Copyright

General Motility Disorders: Diarrhea and Constipation

An error occurred trying to load this video.

Try refreshing the page, or contact customer support.

Coming up next: Specific Motility Disorders of the GI Tract

You're on a roll. Keep up the good work!

Take Quiz Watch Next Lesson
 Replay
Your next lesson will play in 10 seconds
  • 0:20 What Is Diarrhea?
  • 0:39 What Is Osmotic and…
  • 1:52 Other Types of…
  • 3:39 Testing For and…
  • 4:56 What Is Constipation…
  • 5:48 Lesson Summary
Save Save Save

Want to watch this again later?

Log in or sign up to add this lesson to a Custom Course.

Log in or Sign up

Timeline
Autoplay
Autoplay
Speed Speed
Lesson Transcript
Instructor: Artem Cheprasov
This lesson will discuss diarrhea and constipation. More interestingly, we'll actually discuss the many different forms of diarrhea, such as osmotic and secretory. We'll also learn what melena and hematochezia mean.

Potentially Deadly Simple Problems

A great many song, commercial, and joke has been made about the contents that will be expelled, no pun intended, in this lesson.

All joking aside, what we'll talk about may look simple but has a lot more consistencies to it than most people expect and can actually be deadlier than you suspect.

What Is Diarrhea?

Diarrhea is a type of bowel movement resulting in watery stools. You knew that. But believe it or not, what you may not know is there's actually more than one type of diarrhea. The next time you get diarrhea, try to figure out which type you have as you're sitting on the toilet. At least it'll make the experience a bit more fun!

What Is Osmotic and Secretory Diarrhea?

So, there's osmotic diarrhea, which can occur if things that can't be absorbed by the intestines draw water out of the body or cause the retention of water within the intestinal lumen, the open part of the intestines. Eating too many grapes or enjoying lactose intolerance are two prime examples of this type of diarrhea. The good thing about this type of diarrhea is that many times you'll just get it out of your system once or twice, and it will stop on its own until the next time you drink too much grape juice. In a basic sense, osmotic diarrhea occurs because the pump pushing water into the body is not strong enough to do so against the larger forces of osmosis holding the water back in the lumen.

But when the pump actually actively pumps water out of the body and into the intestines, then it's called secretory diarrhea. It's actually not that big of a secret. In this type of diarrhea, the water is being secreted out into the intestines. The end result is a massive and potentially deadly secretion of water and resulting dehydration of the body. Causes of secretory diarrhea include bacterial toxins, such as the cholera toxin, certain laxatives, and even tumors.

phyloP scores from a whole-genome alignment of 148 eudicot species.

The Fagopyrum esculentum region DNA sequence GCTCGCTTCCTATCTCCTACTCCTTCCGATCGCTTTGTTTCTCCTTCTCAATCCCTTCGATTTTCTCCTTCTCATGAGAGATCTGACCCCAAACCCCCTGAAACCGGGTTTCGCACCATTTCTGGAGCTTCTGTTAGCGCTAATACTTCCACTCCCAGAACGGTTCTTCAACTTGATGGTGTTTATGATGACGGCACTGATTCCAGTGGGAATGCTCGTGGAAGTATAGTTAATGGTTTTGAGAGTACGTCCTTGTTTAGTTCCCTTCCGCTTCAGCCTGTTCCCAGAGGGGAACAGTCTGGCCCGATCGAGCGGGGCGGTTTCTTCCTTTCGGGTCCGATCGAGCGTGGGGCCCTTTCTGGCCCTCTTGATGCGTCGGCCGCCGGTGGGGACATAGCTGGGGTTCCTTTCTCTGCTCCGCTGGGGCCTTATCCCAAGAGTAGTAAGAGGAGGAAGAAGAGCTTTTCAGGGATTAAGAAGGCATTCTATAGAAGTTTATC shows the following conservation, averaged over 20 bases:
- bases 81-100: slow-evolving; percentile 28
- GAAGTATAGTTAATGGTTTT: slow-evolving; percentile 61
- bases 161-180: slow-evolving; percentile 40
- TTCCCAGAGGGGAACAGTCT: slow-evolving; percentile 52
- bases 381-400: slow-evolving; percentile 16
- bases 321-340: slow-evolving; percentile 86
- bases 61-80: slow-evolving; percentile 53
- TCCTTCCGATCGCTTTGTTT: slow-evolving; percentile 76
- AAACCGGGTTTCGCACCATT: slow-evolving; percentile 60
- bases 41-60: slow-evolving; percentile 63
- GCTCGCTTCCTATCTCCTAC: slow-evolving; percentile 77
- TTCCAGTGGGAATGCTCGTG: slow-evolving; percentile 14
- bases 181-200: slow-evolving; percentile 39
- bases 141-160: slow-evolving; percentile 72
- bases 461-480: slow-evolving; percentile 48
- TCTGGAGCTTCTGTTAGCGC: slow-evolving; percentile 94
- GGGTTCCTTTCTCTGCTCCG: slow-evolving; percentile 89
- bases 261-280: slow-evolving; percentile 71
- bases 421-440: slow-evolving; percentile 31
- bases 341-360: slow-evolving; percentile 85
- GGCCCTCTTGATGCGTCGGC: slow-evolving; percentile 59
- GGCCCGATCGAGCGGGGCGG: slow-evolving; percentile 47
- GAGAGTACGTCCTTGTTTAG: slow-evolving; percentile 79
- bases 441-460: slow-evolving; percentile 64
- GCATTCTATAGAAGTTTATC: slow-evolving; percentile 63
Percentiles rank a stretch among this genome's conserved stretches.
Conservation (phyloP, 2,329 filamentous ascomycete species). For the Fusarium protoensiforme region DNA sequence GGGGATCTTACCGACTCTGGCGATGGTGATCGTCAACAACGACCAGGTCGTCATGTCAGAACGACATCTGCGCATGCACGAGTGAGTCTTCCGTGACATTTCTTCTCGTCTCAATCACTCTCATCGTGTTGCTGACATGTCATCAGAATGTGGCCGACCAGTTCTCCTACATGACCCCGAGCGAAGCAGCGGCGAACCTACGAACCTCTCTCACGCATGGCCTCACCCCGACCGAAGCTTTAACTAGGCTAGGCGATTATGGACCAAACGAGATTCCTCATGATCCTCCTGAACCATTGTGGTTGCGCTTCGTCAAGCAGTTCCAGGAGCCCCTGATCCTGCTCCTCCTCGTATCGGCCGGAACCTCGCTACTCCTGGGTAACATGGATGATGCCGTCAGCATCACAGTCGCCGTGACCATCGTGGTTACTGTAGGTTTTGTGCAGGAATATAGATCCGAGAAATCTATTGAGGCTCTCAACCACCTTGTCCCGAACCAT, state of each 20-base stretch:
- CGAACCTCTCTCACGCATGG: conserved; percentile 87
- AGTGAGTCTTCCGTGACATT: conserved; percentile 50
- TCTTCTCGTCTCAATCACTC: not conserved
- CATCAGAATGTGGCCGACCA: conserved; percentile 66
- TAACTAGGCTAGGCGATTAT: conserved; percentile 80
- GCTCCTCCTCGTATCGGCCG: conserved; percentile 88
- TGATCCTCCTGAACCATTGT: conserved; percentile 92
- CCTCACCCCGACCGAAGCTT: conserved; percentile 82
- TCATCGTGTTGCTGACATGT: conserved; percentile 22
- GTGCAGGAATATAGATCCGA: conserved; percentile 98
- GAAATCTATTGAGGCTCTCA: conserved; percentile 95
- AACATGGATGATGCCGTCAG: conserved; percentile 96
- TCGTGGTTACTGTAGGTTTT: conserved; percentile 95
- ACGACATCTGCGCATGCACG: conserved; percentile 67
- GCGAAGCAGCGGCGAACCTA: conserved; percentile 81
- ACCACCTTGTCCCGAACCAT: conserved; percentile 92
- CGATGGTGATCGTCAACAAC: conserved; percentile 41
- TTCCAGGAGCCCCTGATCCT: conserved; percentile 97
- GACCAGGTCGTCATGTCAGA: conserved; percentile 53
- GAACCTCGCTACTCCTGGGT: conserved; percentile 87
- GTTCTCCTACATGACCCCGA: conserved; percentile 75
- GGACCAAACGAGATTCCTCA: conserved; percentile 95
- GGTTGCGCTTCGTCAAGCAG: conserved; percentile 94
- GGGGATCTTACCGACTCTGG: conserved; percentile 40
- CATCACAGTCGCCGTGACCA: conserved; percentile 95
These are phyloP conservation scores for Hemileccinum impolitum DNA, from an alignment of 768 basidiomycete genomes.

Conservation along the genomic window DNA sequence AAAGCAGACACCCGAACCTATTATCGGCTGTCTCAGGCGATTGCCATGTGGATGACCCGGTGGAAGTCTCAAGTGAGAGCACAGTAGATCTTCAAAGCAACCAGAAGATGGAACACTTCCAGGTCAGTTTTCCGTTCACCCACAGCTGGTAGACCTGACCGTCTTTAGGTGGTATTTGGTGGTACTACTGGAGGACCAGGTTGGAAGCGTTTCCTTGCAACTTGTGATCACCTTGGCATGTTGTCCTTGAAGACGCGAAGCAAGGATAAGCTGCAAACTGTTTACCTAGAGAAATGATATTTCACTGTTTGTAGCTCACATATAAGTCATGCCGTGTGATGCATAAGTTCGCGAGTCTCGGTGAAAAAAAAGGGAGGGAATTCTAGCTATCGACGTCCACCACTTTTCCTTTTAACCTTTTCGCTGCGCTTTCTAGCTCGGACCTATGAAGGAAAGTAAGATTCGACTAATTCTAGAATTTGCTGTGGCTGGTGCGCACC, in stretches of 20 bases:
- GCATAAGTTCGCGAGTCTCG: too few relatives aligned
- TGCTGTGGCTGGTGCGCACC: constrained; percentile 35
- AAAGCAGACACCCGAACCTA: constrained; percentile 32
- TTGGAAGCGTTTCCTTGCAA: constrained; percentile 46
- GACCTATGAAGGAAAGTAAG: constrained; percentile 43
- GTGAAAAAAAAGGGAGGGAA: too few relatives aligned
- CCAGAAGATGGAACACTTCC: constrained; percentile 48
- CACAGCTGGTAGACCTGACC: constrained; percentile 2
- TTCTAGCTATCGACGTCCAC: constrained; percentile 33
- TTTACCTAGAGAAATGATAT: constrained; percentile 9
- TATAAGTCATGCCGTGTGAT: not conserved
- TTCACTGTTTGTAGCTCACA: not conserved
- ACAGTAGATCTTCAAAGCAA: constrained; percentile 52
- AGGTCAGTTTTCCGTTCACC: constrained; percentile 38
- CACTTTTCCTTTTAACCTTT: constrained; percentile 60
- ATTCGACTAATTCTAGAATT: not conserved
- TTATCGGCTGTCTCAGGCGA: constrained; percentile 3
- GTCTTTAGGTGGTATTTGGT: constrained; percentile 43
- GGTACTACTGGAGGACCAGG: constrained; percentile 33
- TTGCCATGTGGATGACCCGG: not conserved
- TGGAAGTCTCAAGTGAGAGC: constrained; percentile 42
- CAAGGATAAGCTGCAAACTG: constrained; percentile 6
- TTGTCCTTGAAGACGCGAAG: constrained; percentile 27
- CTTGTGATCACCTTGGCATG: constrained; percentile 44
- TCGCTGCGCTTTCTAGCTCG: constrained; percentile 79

Other Types of Diarrhea, Melena, and Hematochezia

There are other types of diarrhea, including exudative and inflammatory, where there's blood, mucus, and pus in the stool that can be associated with inflammatory bowel disorders, such as ulcerative colitis and Crohn's disease. These things can increase the fluid content of the stool and even the osmotic forces, predisposing to diarrhea. If that wasn't bad enough, the inflammation in these diseases causes irritant receptors in the bowel to constantly fire off signals telling your brain you need to always go to the bathroom, even if only a tiny bit of bloody mucus ends up coming out.

If the blood coming out of the rear end is bright red, it's called frank blood or hematochezia. Again, hematochezia is fresh, bright red blood being passed as a result of bleeding occurring in the lower gastrointestinal tract, such as the colon. It can also occur if there is massive upper GI bleed. This should be contrasted with melena. Melena is dark tarry, digested blood coming from the upper digestive tract, such as the stomach and duodenum.

Finally, certain neurological and metabolic conditions, stress, or even some types of food and drugs can decrease the amount of time ingested food and water has for absorption into the body, leading to diarrhea due to what's known as motility disorder. In this case, the pump works just fine; it's simply that the digestive content is rushing by way too quickly for the pump to catch it all. This occurs because the muscles of the GI tract do not contract and relax back and forth properly like a jaw in order to 'chew' the food in the intestines. Instead, they quickly flush the food down through the entire tract like a conveyor belt.

Testing and Treating Diarrhea

Prolonged or severe diarrhea can cause the loss of bicarbonate, potassium, and magnesium from the body. Sodium levels may increase or decrease, depending on the cause. All of this can actually cause serious problems, such as arrhythmias of the heart and metabolic acidosis.

To unlock this lesson you must be a Study.com Member.
Create your account

Register to view this lesson

Are you a student or a teacher?

Unlock Your Education

See for yourself why 30 million people use Study.com

Become a Study.com member and start learning now.
Become a Member  Back
What teachers are saying about Study.com
Try it risk-free for 30 days

Earning College Credit

Did you know… We have over 200 college courses that prepare you to earn credit by exam that is accepted by over 1,500 colleges and universities. You can test out of the first two years of college and save thousands off your degree. Anyone can earn credit-by-exam regardless of age or education level.

To learn more, visit our Earning Credit Page

Transferring credit to the school of your choice

Not sure what college you want to attend yet? Study.com has thousands of articles about every imaginable degree, area of study and career path that can help you find the school that's right for you.

Create an account to start this course today
Try it risk-free for 30 days!
Create an account
Support